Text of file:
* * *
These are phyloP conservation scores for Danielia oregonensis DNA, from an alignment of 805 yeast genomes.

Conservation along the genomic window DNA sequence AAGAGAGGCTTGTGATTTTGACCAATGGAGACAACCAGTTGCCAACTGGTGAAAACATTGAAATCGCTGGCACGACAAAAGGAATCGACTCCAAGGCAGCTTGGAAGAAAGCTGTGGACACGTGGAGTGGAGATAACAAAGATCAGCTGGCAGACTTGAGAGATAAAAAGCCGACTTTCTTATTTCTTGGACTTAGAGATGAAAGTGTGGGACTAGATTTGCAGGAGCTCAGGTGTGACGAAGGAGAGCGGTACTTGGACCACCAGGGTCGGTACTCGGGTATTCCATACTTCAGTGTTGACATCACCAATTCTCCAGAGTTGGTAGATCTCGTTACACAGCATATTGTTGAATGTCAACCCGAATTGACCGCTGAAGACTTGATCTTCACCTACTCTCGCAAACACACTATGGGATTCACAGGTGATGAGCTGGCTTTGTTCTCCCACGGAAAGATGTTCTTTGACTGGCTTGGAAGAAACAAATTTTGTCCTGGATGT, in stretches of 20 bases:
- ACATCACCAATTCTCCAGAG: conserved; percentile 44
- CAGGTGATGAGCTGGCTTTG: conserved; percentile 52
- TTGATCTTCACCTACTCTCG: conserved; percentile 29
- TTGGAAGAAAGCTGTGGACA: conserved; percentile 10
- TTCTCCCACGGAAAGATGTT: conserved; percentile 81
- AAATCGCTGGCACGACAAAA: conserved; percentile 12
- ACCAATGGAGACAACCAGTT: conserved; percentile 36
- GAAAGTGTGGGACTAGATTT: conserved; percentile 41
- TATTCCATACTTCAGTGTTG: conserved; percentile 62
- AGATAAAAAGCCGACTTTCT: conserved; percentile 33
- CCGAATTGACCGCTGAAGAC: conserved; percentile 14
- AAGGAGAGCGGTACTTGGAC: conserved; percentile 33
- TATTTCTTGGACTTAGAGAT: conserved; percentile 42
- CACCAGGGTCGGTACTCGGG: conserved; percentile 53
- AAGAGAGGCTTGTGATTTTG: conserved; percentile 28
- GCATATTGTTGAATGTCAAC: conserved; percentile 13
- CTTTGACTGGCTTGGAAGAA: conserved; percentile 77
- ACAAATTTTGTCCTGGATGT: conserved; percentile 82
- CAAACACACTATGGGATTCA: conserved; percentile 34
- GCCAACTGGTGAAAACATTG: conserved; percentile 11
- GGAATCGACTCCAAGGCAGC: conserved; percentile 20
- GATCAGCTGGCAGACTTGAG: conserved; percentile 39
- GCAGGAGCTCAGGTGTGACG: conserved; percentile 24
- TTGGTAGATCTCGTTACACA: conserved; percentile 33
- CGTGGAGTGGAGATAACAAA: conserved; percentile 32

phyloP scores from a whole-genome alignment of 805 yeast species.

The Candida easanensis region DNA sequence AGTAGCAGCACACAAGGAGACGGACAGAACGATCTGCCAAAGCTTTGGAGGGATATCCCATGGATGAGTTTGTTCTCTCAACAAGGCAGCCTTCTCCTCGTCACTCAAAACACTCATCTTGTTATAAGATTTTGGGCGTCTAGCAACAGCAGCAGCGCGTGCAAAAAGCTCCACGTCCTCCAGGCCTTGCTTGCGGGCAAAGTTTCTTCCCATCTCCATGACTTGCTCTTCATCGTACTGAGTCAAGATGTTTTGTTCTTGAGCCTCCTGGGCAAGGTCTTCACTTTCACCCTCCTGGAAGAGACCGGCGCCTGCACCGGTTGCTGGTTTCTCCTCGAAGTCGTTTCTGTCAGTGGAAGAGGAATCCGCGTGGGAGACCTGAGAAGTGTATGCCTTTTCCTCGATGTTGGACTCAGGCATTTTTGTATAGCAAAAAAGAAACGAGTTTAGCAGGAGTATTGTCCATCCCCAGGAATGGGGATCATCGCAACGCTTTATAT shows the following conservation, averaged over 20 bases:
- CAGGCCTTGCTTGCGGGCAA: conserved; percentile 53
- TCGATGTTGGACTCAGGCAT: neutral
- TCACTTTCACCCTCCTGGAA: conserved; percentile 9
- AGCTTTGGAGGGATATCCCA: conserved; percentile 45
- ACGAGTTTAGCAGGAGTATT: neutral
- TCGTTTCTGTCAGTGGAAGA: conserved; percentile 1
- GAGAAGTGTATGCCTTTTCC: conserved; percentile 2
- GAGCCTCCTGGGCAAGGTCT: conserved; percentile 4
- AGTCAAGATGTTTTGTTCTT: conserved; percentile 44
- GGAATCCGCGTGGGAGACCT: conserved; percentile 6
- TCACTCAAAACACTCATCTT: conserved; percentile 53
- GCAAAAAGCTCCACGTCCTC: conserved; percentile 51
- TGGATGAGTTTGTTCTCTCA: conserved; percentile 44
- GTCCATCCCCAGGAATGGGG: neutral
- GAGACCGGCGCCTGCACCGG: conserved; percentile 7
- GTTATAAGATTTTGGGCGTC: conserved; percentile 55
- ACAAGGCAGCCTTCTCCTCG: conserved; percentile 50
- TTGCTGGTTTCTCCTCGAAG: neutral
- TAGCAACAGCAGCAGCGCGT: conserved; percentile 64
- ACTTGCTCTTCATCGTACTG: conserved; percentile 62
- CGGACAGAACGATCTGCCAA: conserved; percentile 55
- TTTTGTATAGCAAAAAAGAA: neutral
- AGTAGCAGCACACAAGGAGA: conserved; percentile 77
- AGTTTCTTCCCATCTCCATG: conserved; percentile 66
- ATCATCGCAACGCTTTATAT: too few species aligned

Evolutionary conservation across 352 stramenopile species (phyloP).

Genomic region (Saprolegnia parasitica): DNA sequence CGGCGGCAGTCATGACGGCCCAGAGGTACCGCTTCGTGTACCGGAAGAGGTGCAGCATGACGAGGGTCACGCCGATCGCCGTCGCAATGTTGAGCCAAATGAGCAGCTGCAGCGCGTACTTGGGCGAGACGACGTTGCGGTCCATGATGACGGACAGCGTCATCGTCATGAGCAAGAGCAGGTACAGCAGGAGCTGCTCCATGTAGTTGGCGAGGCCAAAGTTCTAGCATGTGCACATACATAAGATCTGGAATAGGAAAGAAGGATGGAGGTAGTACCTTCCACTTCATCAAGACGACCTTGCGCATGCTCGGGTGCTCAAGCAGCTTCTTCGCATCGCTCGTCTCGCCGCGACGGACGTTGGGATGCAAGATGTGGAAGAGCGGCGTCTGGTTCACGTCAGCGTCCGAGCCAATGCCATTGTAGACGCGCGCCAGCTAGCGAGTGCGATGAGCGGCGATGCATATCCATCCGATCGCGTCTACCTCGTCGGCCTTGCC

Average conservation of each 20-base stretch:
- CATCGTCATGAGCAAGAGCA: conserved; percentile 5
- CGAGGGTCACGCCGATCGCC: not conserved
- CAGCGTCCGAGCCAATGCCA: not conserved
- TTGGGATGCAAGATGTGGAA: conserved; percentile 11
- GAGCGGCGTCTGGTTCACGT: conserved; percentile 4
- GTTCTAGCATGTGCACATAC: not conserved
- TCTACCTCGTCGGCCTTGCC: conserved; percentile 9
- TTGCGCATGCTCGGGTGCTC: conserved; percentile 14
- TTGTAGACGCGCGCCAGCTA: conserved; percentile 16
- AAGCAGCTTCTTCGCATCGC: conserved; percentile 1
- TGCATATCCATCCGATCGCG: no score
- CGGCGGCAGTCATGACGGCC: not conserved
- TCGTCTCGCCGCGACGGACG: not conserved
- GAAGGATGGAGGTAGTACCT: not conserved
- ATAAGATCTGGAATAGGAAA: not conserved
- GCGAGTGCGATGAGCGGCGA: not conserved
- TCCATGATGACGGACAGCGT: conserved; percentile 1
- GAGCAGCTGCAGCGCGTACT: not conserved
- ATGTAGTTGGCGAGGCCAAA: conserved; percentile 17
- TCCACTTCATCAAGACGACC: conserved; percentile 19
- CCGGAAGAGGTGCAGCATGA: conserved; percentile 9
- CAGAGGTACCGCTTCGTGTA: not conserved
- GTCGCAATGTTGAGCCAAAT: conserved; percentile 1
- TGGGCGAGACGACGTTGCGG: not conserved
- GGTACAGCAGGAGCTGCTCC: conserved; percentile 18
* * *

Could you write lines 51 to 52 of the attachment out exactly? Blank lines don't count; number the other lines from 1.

- TTTTGTATAGCAAAAAAGAA: neutral
- AGTAGCAGCACACAAGGAGA: conserved; percentile 77